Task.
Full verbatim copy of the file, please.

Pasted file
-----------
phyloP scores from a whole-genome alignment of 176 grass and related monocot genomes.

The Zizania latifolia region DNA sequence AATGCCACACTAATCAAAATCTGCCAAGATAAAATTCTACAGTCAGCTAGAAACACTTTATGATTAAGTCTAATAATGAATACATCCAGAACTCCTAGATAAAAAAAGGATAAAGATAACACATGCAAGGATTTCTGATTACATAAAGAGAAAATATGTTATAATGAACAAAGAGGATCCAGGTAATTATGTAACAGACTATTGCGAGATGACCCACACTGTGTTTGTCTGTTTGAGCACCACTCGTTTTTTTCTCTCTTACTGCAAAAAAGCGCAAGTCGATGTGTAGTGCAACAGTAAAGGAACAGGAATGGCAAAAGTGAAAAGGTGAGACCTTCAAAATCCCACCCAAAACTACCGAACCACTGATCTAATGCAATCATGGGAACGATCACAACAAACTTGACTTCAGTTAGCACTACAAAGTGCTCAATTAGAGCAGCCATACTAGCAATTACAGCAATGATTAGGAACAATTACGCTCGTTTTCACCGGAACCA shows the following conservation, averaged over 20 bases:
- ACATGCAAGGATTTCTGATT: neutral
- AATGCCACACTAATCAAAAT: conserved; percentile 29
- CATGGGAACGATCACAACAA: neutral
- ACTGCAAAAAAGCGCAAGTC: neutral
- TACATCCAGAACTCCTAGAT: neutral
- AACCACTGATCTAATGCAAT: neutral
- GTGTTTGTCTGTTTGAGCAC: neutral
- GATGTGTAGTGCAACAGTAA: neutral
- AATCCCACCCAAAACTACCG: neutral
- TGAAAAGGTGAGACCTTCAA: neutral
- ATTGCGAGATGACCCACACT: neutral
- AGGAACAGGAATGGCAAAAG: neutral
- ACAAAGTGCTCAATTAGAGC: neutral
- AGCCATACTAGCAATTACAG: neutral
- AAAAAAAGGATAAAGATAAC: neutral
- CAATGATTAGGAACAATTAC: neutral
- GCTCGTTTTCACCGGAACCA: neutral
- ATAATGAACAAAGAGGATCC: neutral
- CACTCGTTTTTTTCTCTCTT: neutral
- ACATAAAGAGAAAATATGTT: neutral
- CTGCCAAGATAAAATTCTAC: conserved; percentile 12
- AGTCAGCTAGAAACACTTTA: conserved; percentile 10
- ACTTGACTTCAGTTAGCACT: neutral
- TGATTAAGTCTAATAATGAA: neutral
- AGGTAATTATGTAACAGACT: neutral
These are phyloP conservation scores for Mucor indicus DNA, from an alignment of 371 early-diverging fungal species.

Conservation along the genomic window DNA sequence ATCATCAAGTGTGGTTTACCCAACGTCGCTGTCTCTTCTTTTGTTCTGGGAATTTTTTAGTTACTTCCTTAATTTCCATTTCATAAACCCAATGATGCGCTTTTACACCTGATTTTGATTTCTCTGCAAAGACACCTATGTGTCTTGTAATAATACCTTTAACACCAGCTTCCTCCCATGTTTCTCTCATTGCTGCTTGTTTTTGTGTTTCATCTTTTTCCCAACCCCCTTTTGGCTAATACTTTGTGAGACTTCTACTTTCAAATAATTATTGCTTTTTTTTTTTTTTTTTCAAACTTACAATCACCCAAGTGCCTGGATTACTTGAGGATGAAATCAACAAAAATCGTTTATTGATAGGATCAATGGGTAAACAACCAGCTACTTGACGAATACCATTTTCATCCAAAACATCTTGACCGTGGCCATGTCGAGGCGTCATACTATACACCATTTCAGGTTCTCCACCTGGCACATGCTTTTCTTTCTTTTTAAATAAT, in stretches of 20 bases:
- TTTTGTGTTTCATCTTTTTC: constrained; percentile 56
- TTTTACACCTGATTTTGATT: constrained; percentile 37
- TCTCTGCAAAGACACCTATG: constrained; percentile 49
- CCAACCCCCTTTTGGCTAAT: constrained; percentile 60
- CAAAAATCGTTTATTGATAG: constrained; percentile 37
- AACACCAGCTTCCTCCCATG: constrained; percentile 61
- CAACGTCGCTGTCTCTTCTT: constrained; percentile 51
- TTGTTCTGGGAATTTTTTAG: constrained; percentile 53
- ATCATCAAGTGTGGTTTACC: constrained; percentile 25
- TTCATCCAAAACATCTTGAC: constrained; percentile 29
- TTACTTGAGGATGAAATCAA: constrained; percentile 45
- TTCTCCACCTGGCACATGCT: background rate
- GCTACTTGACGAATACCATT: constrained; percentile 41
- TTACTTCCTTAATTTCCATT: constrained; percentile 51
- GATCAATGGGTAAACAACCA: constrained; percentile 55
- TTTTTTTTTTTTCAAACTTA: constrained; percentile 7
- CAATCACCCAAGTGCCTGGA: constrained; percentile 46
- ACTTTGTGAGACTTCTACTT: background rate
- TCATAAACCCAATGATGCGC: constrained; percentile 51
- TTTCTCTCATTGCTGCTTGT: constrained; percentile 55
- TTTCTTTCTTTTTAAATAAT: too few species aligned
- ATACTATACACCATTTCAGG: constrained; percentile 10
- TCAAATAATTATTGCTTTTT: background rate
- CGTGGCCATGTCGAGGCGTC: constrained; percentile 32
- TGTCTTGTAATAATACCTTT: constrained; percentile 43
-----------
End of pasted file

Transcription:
phyloP scores from a whole-genome alignment of 176 grass and related monocot genomes.

The Zizania latifolia region DNA sequence AATGCCACACTAATCAAAATCTGCCAAGATAAAATTCTACAGTCAGCTAGAAACACTTTATGATTAAGTCTAATAATGAATACATCCAGAACTCCTAGATAAAAAAAGGATAAAGATAACACATGCAAGGATTTCTGATTACATAAAGAGAAAATATGTTATAATGAACAAAGAGGATCCAGGTAATTATGTAACAGACTATTGCGAGATGACCCACACTGTGTTTGTCTGTTTGAGCACCACTCGTTTTTTTCTCTCTTACTGCAAAAAAGCGCAAGTCGATGTGTAGTGCAACAGTAAAGGAACAGGAATGGCAAAAGTGAAAAGGTGAGACCTTCAAAATCCCACCCAAAACTACCGAACCACTGATCTAATGCAATCATGGGAACGATCACAACAAACTTGACTTCAGTTAGCACTACAAAGTGCTCAATTAGAGCAGCCATACTAGCAATTACAGCAATGATTAGGAACAATTACGCTCGTTTTCACCGGAACCA shows the following conservation, averaged over 20 bases:
- ACATGCAAGGATTTCTGATT: neutral
- AATGCCACACTAATCAAAAT: conserved; percentile 29
- CATGGGAACGATCACAACAA: neutral
- ACTGCAAAAAAGCGCAAGTC: neutral
- TACATCCAGAACTCCTAGAT: neutral
- AACCACTGATCTAATGCAAT: neutral
- GTGTTTGTCTGTTTGAGCAC: neutral
- GATGTGTAGTGCAACAGTAA: neutral
- AATCCCACCCAAAACTACCG: neutral
- TGAAAAGGTGAGACCTTCAA: neutral
- ATTGCGAGATGACCCACACT: neutral
- AGGAACAGGAATGGCAAAAG: neutral
- ACAAAGTGCTCAATTAGAGC: neutral
- AGCCATACTAGCAATTACAG: neutral
- AAAAAAAGGATAAAGATAAC: neutral
- CAATGATTAGGAACAATTAC: neutral
- GCTCGTTTTCACCGGAACCA: neutral
- ATAATGAACAAAGAGGATCC: neutral
- CACTCGTTTTTTTCTCTCTT: neutral
- ACATAAAGAGAAAATATGTT: neutral
- CTGCCAAGATAAAATTCTAC: conserved; percentile 12
- AGTCAGCTAGAAACACTTTA: conserved; percentile 10
- ACTTGACTTCAGTTAGCACT: neutral
- TGATTAAGTCTAATAATGAA: neutral
- AGGTAATTATGTAACAGACT: neutral
These are phyloP conservation scores for Mucor indicus DNA, from an alignment of 371 early-diverging fungal species.

Conservation along the genomic window DNA sequence ATCATCAAGTGTGGTTTACCCAACGTCGCTGTCTCTTCTTTTGTTCTGGGAATTTTTTAGTTACTTCCTTAATTTCCATTTCATAAACCCAATGATGCGCTTTTACACCTGATTTTGATTTCTCTGCAAAGACACCTATGTGTCTTGTAATAATACCTTTAACACCAGCTTCCTCCCATGTTTCTCTCATTGCTGCTTGTTTTTGTGTTTCATCTTTTTCCCAACCCCCTTTTGGCTAATACTTTGTGAGACTTCTACTTTCAAATAATTATTGCTTTTTTTTTTTTTTTTTCAAACTTACAATCACCCAAGTGCCTGGATTACTTGAGGATGAAATCAACAAAAATCGTTTATTGATAGGATCAATGGGTAAACAACCAGCTACTTGACGAATACCATTTTCATCCAAAACATCTTGACCGTGGCCATGTCGAGGCGTCATACTATACACCATTTCAGGTTCTCCACCTGGCACATGCTTTTCTTTCTTTTTAAATAAT, in stretches of 20 bases:
- TTTTGTGTTTCATCTTTTTC: constrained; percentile 56
- TTTTACACCTGATTTTGATT: constrained; percentile 37
- TCTCTGCAAAGACACCTATG: constrained; percentile 49
- CCAACCCCCTTTTGGCTAAT: constrained; percentile 60
- CAAAAATCGTTTATTGATAG: constrained; percentile 37
- AACACCAGCTTCCTCCCATG: constrained; percentile 61
- CAACGTCGCTGTCTCTTCTT: constrained; percentile 51
- TTGTTCTGGGAATTTTTTAG: constrained; percentile 53
- ATCATCAAGTGTGGTTTACC: constrained; percentile 25
- TTCATCCAAAACATCTTGAC: constrained; percentile 29
- TTACTTGAGGATGAAATCAA: constrained; percentile 45
- TTCTCCACCTGGCACATGCT: background rate
- GCTACTTGACGAATACCATT: constrained; percentile 41
- TTACTTCCTTAATTTCCATT: constrained; percentile 51
- GATCAATGGGTAAACAACCA: constrained; percentile 55
- TTTTTTTTTTTTCAAACTTA: constrained; percentile 7
- CAATCACCCAAGTGCCTGGA: constrained; percentile 46
- ACTTTGTGAGACTTCTACTT: background rate
- TCATAAACCCAATGATGCGC: constrained; percentile 51
- TTTCTCTCATTGCTGCTTGT: constrained; percentile 55
- TTTCTTTCTTTTTAAATAAT: too few species aligned
- ATACTATACACCATTTCAGG: constrained; percentile 10
- TCAAATAATTATTGCTTTTT: background rate
- CGTGGCCATGTCGAGGCGTC: constrained; percentile 32
- TGTCTTGTAATAATACCTTT: constrained; percentile 43